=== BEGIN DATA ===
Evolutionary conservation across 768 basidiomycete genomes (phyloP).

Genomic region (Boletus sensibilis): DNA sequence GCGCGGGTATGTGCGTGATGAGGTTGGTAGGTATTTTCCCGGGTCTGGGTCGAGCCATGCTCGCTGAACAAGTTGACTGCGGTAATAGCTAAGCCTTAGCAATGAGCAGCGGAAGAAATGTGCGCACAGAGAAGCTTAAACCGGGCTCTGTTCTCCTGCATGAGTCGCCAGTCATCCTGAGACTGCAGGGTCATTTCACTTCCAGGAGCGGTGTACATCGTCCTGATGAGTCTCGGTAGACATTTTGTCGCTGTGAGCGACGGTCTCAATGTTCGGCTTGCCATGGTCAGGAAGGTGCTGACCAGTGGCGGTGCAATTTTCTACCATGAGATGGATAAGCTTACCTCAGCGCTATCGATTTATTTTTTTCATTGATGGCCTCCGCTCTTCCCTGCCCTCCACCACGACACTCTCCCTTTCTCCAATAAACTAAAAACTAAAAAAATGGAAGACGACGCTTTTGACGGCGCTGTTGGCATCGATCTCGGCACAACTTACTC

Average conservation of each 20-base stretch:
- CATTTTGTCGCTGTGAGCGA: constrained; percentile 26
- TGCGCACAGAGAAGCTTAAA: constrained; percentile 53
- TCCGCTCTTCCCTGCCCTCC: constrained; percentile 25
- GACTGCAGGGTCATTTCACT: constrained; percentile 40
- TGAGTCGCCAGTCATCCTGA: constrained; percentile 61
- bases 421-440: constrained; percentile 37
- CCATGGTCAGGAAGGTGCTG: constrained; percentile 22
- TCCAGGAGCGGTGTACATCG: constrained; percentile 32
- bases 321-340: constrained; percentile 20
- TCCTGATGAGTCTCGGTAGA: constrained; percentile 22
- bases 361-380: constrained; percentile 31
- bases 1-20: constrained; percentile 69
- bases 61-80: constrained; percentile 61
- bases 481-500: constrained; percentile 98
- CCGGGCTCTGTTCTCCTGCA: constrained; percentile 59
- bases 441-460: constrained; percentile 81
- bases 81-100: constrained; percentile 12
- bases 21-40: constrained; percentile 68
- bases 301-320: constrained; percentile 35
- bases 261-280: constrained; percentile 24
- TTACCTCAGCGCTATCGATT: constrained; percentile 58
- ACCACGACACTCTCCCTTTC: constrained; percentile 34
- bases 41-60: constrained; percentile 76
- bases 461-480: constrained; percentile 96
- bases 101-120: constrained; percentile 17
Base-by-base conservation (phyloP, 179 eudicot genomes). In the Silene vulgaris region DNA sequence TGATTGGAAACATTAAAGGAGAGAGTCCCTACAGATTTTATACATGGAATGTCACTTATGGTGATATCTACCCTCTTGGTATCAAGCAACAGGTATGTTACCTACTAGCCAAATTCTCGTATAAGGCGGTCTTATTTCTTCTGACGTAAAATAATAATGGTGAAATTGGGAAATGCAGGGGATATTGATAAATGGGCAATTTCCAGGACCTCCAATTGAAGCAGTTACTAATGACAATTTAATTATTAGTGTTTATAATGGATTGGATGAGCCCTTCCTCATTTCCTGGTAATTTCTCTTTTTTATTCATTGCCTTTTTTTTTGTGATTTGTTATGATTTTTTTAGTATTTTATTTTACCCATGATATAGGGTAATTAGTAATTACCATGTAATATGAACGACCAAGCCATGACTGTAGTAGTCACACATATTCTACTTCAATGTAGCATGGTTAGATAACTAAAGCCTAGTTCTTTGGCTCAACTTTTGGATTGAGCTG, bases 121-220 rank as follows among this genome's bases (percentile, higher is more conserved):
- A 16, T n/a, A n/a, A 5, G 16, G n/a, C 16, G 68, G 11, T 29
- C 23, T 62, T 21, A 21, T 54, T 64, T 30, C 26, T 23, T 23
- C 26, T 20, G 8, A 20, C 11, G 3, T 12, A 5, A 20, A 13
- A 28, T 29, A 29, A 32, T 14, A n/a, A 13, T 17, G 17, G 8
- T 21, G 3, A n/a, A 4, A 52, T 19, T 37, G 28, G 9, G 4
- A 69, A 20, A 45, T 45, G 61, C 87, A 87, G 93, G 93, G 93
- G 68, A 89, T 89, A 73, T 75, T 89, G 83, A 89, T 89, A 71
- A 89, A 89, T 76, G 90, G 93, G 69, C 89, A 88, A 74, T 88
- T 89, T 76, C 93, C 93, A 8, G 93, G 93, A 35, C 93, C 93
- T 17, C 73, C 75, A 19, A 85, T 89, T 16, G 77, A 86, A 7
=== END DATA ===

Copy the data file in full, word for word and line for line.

Evolutionary conservation across 768 basidiomycete genomes (phyloP).

Genomic region (Boletus sensibilis): DNA sequence GCGCGGGTATGTGCGTGATGAGGTTGGTAGGTATTTTCCCGGGTCTGGGTCGAGCCATGCTCGCTGAACAAGTTGACTGCGGTAATAGCTAAGCCTTAGCAATGAGCAGCGGAAGAAATGTGCGCACAGAGAAGCTTAAACCGGGCTCTGTTCTCCTGCATGAGTCGCCAGTCATCCTGAGACTGCAGGGTCATTTCACTTCCAGGAGCGGTGTACATCGTCCTGATGAGTCTCGGTAGACATTTTGTCGCTGTGAGCGACGGTCTCAATGTTCGGCTTGCCATGGTCAGGAAGGTGCTGACCAGTGGCGGTGCAATTTTCTACCATGAGATGGATAAGCTTACCTCAGCGCTATCGATTTATTTTTTTCATTGATGGCCTCCGCTCTTCCCTGCCCTCCACCACGACACTCTCCCTTTCTCCAATAAACTAAAAACTAAAAAAATGGAAGACGACGCTTTTGACGGCGCTGTTGGCATCGATCTCGGCACAACTTACTC

Average conservation of each 20-base stretch:
- CATTTTGTCGCTGTGAGCGA: constrained; percentile 26
- TGCGCACAGAGAAGCTTAAA: constrained; percentile 53
- TCCGCTCTTCCCTGCCCTCC: constrained; percentile 25
- GACTGCAGGGTCATTTCACT: constrained; percentile 40
- TGAGTCGCCAGTCATCCTGA: constrained; percentile 61
- bases 421-440: constrained; percentile 37
- CCATGGTCAGGAAGGTGCTG: constrained; percentile 22
- TCCAGGAGCGGTGTACATCG: constrained; percentile 32
- bases 321-340: constrained; percentile 20
- TCCTGATGAGTCTCGGTAGA: constrained; percentile 22
- bases 361-380: constrained; percentile 31
- bases 1-20: constrained; percentile 69
- bases 61-80: constrained; percentile 61
- bases 481-500: constrained; percentile 98
- CCGGGCTCTGTTCTCCTGCA: constrained; percentile 59
- bases 441-460: constrained; percentile 81
- bases 81-100: constrained; percentile 12
- bases 21-40: constrained; percentile 68
- bases 301-320: constrained; percentile 35
- bases 261-280: constrained; percentile 24
- TTACCTCAGCGCTATCGATT: constrained; percentile 58
- ACCACGACACTCTCCCTTTC: constrained; percentile 34
- bases 41-60: constrained; percentile 76
- bases 461-480: constrained; percentile 96
- bases 101-120: constrained; percentile 17
Base-by-base conservation (phyloP, 179 eudicot genomes). In the Silene vulgaris region DNA sequence TGATTGGAAACATTAAAGGAGAGAGTCCCTACAGATTTTATACATGGAATGTCACTTATGGTGATATCTACCCTCTTGGTATCAAGCAACAGGTATGTTACCTACTAGCCAAATTCTCGTATAAGGCGGTCTTATTTCTTCTGACGTAAAATAATAATGGTGAAATTGGGAAATGCAGGGGATATTGATAAATGGGCAATTTCCAGGACCTCCAATTGAAGCAGTTACTAATGACAATTTAATTATTAGTGTTTATAATGGATTGGATGAGCCCTTCCTCATTTCCTGGTAATTTCTCTTTTTTATTCATTGCCTTTTTTTTTGTGATTTGTTATGATTTTTTTAGTATTTTATTTTACCCATGATATAGGGTAATTAGTAATTACCATGTAATATGAACGACCAAGCCATGACTGTAGTAGTCACACATATTCTACTTCAATGTAGCATGGTTAGATAACTAAAGCCTAGTTCTTTGGCTCAACTTTTGGATTGAGCTG, bases 121-220 rank as follows among this genome's bases (percentile, higher is more conserved):
- A 16, T n/a, A n/a, A 5, G 16, G n/a, C 16, G 68, G 11, T 29
- C 23, T 62, T 21, A 21, T 54, T 64, T 30, C 26, T 23, T 23
- C 26, T 20, G 8, A 20, C 11, G 3, T 12, A 5, A 20, A 13
- A 28, T 29, A 29, A 32, T 14, A n/a, A 13, T 17, G 17, G 8
- T 21, G 3, A n/a, A 4, A 52, T 19, T 37, G 28, G 9, G 4
- A 69, A 20, A 45, T 45, G 61, C 87, A 87, G 93, G 93, G 93
- G 68, A 89, T 89, A 73, T 75, T 89, G 83, A 89, T 89, A 71
- A 89, A 89, T 76, G 90, G 93, G 69, C 89, A 88, A 74, T 88
- T 89, T 76, C 93, C 93, A 8, G 93, G 93, A 35, C 93, C 93
- T 17, C 73, C 75, A 19, A 85, T 89, T 16, G 77, A 86, A 7